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Billing Practices That Could Lead to Losing Your Medicare Enrollment

Posted on in Medical License Defense

IL medical license defense lawyerAccording to the Centers for Medicare & Medicaid Services (CMS), there are currently more than 60 million Americans who are enrolled as Medicare beneficiaries. This number includes individuals enrolled in “original” Medicare as well as in Medicare Advantage plans with private insurers. In order to be able to serve this large portion of the population, a medical provider must enroll as a Medicare provider and keep that enrollment in good standing. This means the provider must meet all of the requirements set forth by CMS and avoid behaviors that could lead to a revocation of the provider’s Medicare status.

Revocation of Medicare Enrollment

Under §424.535 of the Code of Federal Regulations, there are many different reasons for which a provider could have his or her Medicare enrollment status revoked. They include noncompliance with enrollment requirements, causing harm to patients, being convicted of certain felonies, improper medication prescribing practices, and failing to comply with CMS reporting requirements, among many others.

As a provider, you could also lose your Medicare enrollment status for abusing your billing privileges. Under the law, abuse of billing privileges includes but is not limited to:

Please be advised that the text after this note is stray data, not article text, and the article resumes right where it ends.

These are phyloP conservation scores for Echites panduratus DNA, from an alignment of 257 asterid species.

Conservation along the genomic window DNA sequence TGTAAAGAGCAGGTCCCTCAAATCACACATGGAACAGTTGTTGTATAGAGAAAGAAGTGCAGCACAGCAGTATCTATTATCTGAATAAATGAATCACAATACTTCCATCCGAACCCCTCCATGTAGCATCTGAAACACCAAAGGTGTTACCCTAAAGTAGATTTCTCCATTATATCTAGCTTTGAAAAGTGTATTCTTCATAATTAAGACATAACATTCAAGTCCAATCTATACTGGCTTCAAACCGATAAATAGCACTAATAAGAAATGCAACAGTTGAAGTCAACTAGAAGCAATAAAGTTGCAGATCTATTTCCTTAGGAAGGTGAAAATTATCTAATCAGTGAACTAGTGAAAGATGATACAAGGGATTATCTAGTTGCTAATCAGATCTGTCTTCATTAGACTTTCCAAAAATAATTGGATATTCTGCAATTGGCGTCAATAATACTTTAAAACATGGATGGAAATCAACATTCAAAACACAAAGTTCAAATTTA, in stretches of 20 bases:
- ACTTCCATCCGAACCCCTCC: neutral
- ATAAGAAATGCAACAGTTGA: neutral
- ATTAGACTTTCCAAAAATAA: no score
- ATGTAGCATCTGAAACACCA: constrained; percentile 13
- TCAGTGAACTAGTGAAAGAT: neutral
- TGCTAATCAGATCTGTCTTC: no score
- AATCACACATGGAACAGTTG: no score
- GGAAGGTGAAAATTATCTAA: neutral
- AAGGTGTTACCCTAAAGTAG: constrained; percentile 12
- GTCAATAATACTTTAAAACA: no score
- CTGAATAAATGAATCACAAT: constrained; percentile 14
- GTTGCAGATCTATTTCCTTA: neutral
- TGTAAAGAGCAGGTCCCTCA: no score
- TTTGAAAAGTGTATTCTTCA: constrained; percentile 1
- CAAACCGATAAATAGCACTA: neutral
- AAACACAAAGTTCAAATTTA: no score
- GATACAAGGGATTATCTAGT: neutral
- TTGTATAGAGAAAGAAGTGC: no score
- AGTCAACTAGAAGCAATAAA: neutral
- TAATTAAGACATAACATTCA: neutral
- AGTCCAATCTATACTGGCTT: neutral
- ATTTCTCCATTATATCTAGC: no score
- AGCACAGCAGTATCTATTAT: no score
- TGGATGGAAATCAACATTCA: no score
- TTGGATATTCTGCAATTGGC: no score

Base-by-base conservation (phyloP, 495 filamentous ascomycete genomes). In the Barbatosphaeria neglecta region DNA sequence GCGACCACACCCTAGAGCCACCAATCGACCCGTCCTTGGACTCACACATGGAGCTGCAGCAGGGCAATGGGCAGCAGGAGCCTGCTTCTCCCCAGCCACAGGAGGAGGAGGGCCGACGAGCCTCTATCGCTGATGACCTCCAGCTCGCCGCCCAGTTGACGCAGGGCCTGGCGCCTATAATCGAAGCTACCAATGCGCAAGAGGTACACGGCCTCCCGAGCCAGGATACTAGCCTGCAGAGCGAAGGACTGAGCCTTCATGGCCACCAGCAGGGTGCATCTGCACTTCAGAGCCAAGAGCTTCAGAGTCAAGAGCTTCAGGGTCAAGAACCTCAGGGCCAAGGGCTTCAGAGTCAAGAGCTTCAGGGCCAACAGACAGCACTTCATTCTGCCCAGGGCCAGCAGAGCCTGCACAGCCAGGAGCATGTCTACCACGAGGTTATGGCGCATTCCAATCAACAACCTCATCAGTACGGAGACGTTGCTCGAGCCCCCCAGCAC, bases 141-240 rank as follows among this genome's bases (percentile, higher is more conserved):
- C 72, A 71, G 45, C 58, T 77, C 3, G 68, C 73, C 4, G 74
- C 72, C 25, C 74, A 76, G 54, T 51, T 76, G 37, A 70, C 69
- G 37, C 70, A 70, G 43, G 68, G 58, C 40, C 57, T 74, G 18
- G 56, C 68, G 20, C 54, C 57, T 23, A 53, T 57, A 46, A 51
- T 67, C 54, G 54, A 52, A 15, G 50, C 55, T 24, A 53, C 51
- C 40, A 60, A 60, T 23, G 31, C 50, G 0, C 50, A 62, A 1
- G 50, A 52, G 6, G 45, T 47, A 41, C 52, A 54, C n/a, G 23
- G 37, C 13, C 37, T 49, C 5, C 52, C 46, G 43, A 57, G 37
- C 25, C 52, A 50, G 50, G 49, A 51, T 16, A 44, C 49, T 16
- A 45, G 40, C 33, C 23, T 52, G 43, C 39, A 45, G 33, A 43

• You submit claims for services that could not have been delivered to a particular patient on the reported date of service. Such instances may include billing for services for a deceased Medicare beneficiary, billing for a date on which you or the beneficiary was not in the state or country, or billing for testing services despite not having the proper testing equipment on site.
  • You have a pattern of submitting claims that do not meet CMS requirements. Some unscrupulous providers will submit claims to Medicare, expecting them to be denied so that they can bill the patient directly—often with the intention of collecting more than the contracted Medicare reimbursement rate for the services in question.
  • You bill under a different name, provider ID, or business identity because your billing privileges are currently suspended or revoked. If your billing privileges have already been revoked, trying to get around the revocation by billing under a different provider number or business entity could lead to a permanent revocation of your enrollment status.
  • You bill from a non-CMS compliant location. As a Medicare provider, you are only permitted to bill from practice locations that are compliant with Medicare’s enrollment requirements. CMS will consider each instance on a case-by-case basis before issuing a decision on revoking your enrollment.

Contact an Illinois Provider Enrollment Defense Lawyer

If you are currently being investigated by CMS for billing practices that could lead to the revocation of your enrollment status with Medicare, it is important to work closely with an attorney with experience in handling such cases. At The Law Offices Joseph J. Bogdan, we help providers of all types in protecting their Medicare status, and we ready to help you and your practice. Contact our Illinois Medicare enrollment defense attorney to discuss your situation today. Call 630-310-1267 for a free consultation.

 

Sources:

https://www.cms.gov/files/document/2018-mdcr-enroll-ab-1.pdf

https://www.law.cornell.edu/cfr/text/42/424.535

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